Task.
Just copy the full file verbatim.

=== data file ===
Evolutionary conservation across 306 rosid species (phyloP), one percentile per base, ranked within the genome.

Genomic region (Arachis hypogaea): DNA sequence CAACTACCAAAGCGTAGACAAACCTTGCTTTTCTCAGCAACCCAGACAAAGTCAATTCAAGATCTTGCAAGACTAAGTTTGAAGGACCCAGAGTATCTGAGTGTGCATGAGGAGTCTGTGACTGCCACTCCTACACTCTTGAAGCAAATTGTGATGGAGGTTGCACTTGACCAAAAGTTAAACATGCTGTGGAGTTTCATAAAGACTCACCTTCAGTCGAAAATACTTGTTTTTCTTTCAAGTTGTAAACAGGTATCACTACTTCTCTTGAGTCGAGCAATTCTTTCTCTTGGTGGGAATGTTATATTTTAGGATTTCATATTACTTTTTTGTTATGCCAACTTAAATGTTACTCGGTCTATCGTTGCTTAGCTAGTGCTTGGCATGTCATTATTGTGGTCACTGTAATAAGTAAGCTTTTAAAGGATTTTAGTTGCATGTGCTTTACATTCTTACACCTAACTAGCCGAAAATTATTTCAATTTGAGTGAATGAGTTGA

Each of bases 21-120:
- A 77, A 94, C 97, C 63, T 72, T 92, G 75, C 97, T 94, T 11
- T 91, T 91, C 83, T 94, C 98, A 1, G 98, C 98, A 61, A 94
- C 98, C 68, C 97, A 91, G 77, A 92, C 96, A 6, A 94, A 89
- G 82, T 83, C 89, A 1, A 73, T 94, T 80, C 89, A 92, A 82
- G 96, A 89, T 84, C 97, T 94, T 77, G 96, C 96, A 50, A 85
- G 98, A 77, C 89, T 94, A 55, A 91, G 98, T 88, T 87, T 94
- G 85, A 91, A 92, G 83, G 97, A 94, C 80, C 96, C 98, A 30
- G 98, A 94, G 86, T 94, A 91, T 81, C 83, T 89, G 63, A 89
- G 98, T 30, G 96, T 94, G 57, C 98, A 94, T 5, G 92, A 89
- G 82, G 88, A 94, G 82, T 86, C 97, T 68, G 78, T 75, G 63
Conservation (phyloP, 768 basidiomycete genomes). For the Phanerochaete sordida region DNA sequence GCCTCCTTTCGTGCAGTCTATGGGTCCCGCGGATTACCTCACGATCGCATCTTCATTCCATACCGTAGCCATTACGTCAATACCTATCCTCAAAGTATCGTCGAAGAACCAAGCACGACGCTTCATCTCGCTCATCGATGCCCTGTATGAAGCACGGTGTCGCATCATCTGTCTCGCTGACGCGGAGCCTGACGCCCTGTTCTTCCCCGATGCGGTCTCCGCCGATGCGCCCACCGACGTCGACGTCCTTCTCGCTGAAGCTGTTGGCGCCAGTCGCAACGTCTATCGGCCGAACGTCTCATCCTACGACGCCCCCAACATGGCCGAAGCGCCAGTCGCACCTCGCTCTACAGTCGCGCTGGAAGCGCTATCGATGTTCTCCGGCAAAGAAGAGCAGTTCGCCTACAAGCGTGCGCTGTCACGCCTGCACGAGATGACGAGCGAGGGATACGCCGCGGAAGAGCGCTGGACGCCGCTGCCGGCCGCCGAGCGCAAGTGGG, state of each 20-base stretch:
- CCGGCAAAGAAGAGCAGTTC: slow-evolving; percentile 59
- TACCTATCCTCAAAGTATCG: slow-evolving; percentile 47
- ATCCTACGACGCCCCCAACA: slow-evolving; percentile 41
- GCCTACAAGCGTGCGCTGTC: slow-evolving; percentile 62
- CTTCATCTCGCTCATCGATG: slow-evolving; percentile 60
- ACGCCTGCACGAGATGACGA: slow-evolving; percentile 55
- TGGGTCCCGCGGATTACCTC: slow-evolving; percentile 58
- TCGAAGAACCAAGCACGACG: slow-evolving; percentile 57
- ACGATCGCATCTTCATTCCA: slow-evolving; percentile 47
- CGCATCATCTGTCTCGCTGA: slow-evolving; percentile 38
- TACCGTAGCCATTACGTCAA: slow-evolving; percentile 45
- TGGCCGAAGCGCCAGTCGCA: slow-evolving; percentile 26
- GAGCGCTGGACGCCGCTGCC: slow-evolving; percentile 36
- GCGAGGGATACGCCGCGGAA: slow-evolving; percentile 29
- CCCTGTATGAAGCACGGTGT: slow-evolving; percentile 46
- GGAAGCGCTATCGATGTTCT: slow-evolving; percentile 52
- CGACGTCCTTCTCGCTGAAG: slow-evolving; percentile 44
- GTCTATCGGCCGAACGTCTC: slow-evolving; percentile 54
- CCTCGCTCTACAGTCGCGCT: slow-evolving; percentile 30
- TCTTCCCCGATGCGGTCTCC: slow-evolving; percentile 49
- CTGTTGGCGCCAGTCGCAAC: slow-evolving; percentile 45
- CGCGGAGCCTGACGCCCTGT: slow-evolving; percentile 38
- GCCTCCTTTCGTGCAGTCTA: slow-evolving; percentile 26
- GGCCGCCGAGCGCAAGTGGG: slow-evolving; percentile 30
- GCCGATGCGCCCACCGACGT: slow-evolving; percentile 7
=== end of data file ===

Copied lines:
Evolutionary conservation across 306 rosid species (phyloP), one percentile per base, ranked within the genome.

Genomic region (Arachis hypogaea): DNA sequence CAACTACCAAAGCGTAGACAAACCTTGCTTTTCTCAGCAACCCAGACAAAGTCAATTCAAGATCTTGCAAGACTAAGTTTGAAGGACCCAGAGTATCTGAGTGTGCATGAGGAGTCTGTGACTGCCACTCCTACACTCTTGAAGCAAATTGTGATGGAGGTTGCACTTGACCAAAAGTTAAACATGCTGTGGAGTTTCATAAAGACTCACCTTCAGTCGAAAATACTTGTTTTTCTTTCAAGTTGTAAACAGGTATCACTACTTCTCTTGAGTCGAGCAATTCTTTCTCTTGGTGGGAATGTTATATTTTAGGATTTCATATTACTTTTTTGTTATGCCAACTTAAATGTTACTCGGTCTATCGTTGCTTAGCTAGTGCTTGGCATGTCATTATTGTGGTCACTGTAATAAGTAAGCTTTTAAAGGATTTTAGTTGCATGTGCTTTACATTCTTACACCTAACTAGCCGAAAATTATTTCAATTTGAGTGAATGAGTTGA

Each of bases 21-120:
- A 77, A 94, C 97, C 63, T 72, T 92, G 75, C 97, T 94, T 11
- T 91, T 91, C 83, T 94, C 98, A 1, G 98, C 98, A 61, A 94
- C 98, C 68, C 97, A 91, G 77, A 92, C 96, A 6, A 94, A 89
- G 82, T 83, C 89, A 1, A 73, T 94, T 80, C 89, A 92, A 82
- G 96, A 89, T 84, C 97, T 94, T 77, G 96, C 96, A 50, A 85
- G 98, A 77, C 89, T 94, A 55, A 91, G 98, T 88, T 87, T 94
- G 85, A 91, A 92, G 83, G 97, A 94, C 80, C 96, C 98, A 30
- G 98, A 94, G 86, T 94, A 91, T 81, C 83, T 89, G 63, A 89
- G 98, T 30, G 96, T 94, G 57, C 98, A 94, T 5, G 92, A 89
- G 82, G 88, A 94, G 82, T 86, C 97, T 68, G 78, T 75, G 63
Conservation (phyloP, 768 basidiomycete genomes). For the Phanerochaete sordida region DNA sequence GCCTCCTTTCGTGCAGTCTATGGGTCCCGCGGATTACCTCACGATCGCATCTTCATTCCATACCGTAGCCATTACGTCAATACCTATCCTCAAAGTATCGTCGAAGAACCAAGCACGACGCTTCATCTCGCTCATCGATGCCCTGTATGAAGCACGGTGTCGCATCATCTGTCTCGCTGACGCGGAGCCTGACGCCCTGTTCTTCCCCGATGCGGTCTCCGCCGATGCGCCCACCGACGTCGACGTCCTTCTCGCTGAAGCTGTTGGCGCCAGTCGCAACGTCTATCGGCCGAACGTCTCATCCTACGACGCCCCCAACATGGCCGAAGCGCCAGTCGCACCTCGCTCTACAGTCGCGCTGGAAGCGCTATCGATGTTCTCCGGCAAAGAAGAGCAGTTCGCCTACAAGCGTGCGCTGTCACGCCTGCACGAGATGACGAGCGAGGGATACGCCGCGGAAGAGCGCTGGACGCCGCTGCCGGCCGCCGAGCGCAAGTGGG, state of each 20-base stretch:
- CCGGCAAAGAAGAGCAGTTC: slow-evolving; percentile 59
- TACCTATCCTCAAAGTATCG: slow-evolving; percentile 47
- ATCCTACGACGCCCCCAACA: slow-evolving; percentile 41
- GCCTACAAGCGTGCGCTGTC: slow-evolving; percentile 62
- CTTCATCTCGCTCATCGATG: slow-evolving; percentile 60
- ACGCCTGCACGAGATGACGA: slow-evolving; percentile 55
- TGGGTCCCGCGGATTACCTC: slow-evolving; percentile 58
- TCGAAGAACCAAGCACGACG: slow-evolving; percentile 57
- ACGATCGCATCTTCATTCCA: slow-evolving; percentile 47
- CGCATCATCTGTCTCGCTGA: slow-evolving; percentile 38
- TACCGTAGCCATTACGTCAA: slow-evolving; percentile 45
- TGGCCGAAGCGCCAGTCGCA: slow-evolving; percentile 26
- GAGCGCTGGACGCCGCTGCC: slow-evolving; percentile 36
- GCGAGGGATACGCCGCGGAA: slow-evolving; percentile 29
- CCCTGTATGAAGCACGGTGT: slow-evolving; percentile 46
- GGAAGCGCTATCGATGTTCT: slow-evolving; percentile 52
- CGACGTCCTTCTCGCTGAAG: slow-evolving; percentile 44
- GTCTATCGGCCGAACGTCTC: slow-evolving; percentile 54
- CCTCGCTCTACAGTCGCGCT: slow-evolving; percentile 30
- TCTTCCCCGATGCGGTCTCC: slow-evolving; percentile 49
- CTGTTGGCGCCAGTCGCAAC: slow-evolving; percentile 45
- CGCGGAGCCTGACGCCCTGT: slow-evolving; percentile 38
- GCCTCCTTTCGTGCAGTCTA: slow-evolving; percentile 26
- GGCCGCCGAGCGCAAGTGGG: slow-evolving; percentile 30
- GCCGATGCGCCCACCGACGT: slow-evolving; percentile 7